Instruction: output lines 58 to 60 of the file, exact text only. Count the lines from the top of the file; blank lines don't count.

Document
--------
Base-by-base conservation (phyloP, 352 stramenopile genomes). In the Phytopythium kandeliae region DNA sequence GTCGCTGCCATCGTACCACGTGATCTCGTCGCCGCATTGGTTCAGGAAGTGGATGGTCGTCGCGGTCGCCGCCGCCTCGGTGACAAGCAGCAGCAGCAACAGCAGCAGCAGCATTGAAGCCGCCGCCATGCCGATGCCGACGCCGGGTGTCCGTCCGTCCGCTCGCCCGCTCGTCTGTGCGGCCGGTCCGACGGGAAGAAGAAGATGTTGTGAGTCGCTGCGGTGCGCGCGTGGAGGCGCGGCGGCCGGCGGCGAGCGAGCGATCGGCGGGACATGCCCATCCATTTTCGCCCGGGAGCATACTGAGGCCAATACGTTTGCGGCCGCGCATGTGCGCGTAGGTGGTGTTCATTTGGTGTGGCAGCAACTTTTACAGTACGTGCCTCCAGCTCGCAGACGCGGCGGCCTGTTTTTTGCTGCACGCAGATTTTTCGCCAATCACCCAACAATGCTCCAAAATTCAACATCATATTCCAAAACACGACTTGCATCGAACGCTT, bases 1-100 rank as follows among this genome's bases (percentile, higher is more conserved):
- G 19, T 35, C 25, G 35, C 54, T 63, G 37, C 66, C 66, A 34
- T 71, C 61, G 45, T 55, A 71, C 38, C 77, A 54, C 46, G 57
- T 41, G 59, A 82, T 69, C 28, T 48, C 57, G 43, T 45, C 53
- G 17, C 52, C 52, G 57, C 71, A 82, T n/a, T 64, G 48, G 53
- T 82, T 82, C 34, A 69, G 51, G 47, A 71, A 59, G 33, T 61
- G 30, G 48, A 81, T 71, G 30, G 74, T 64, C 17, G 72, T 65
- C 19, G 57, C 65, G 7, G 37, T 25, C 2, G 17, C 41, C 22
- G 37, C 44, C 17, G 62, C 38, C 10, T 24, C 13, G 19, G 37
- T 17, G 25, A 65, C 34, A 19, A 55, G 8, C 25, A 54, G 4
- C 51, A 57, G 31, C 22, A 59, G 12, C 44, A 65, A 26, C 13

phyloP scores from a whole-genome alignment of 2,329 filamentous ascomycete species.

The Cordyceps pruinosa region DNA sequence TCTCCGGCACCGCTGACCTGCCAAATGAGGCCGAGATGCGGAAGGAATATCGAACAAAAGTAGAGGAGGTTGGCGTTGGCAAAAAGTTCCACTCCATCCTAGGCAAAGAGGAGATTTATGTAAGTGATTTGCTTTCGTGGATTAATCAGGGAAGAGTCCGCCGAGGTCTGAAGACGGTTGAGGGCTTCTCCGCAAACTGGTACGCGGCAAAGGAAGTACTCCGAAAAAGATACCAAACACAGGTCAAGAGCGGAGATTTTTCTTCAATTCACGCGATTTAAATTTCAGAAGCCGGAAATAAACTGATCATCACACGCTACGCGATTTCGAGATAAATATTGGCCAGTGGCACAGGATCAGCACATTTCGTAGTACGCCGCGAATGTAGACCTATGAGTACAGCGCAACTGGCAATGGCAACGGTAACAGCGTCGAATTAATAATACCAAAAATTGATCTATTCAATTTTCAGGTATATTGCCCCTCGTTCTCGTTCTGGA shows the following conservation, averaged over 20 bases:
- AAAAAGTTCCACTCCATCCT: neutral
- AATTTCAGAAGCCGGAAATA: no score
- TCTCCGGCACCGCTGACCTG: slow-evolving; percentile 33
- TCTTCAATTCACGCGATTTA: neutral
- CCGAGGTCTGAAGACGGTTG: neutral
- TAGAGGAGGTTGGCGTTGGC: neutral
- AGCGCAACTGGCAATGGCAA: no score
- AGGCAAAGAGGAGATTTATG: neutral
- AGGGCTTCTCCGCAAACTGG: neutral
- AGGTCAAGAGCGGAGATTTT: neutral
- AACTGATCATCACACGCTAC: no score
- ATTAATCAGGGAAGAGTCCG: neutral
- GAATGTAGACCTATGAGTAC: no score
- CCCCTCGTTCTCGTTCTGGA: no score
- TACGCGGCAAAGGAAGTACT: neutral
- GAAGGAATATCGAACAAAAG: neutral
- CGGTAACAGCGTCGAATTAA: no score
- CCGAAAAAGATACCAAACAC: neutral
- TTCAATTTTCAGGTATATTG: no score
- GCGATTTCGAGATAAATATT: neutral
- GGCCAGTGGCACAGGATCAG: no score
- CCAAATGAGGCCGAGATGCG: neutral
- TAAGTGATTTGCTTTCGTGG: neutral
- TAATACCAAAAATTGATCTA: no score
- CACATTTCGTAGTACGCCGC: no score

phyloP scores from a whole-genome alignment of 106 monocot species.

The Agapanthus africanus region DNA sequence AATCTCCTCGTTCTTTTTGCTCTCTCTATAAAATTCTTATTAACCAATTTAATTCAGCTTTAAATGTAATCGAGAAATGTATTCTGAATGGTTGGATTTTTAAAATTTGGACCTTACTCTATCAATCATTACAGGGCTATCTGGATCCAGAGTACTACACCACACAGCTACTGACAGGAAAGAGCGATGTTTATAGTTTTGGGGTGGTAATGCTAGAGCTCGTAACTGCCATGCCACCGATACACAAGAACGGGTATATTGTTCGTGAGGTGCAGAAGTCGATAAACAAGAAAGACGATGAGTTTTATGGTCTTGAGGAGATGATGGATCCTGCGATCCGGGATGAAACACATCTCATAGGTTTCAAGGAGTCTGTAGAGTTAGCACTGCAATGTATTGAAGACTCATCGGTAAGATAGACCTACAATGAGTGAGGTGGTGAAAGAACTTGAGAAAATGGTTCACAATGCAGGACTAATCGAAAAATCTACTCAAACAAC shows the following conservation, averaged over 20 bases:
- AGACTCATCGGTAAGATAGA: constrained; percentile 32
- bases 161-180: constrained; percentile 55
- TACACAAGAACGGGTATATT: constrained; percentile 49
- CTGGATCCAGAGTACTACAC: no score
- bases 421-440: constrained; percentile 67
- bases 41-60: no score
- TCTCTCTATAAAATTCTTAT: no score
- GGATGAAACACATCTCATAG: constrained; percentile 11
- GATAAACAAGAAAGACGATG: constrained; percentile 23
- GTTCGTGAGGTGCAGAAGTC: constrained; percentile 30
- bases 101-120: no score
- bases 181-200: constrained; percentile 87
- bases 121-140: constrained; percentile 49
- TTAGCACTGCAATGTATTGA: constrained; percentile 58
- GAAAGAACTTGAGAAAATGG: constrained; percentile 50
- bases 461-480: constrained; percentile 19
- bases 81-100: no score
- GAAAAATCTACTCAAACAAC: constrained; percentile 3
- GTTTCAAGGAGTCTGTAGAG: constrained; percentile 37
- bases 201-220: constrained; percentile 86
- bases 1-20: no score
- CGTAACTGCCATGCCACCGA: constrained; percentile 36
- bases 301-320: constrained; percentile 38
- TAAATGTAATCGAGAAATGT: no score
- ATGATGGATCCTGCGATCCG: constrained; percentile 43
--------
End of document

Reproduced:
- GAAAAATCTACTCAAACAAC: constrained; percentile 3
- GTTTCAAGGAGTCTGTAGAG: constrained; percentile 37
- bases 201-220: constrained; percentile 86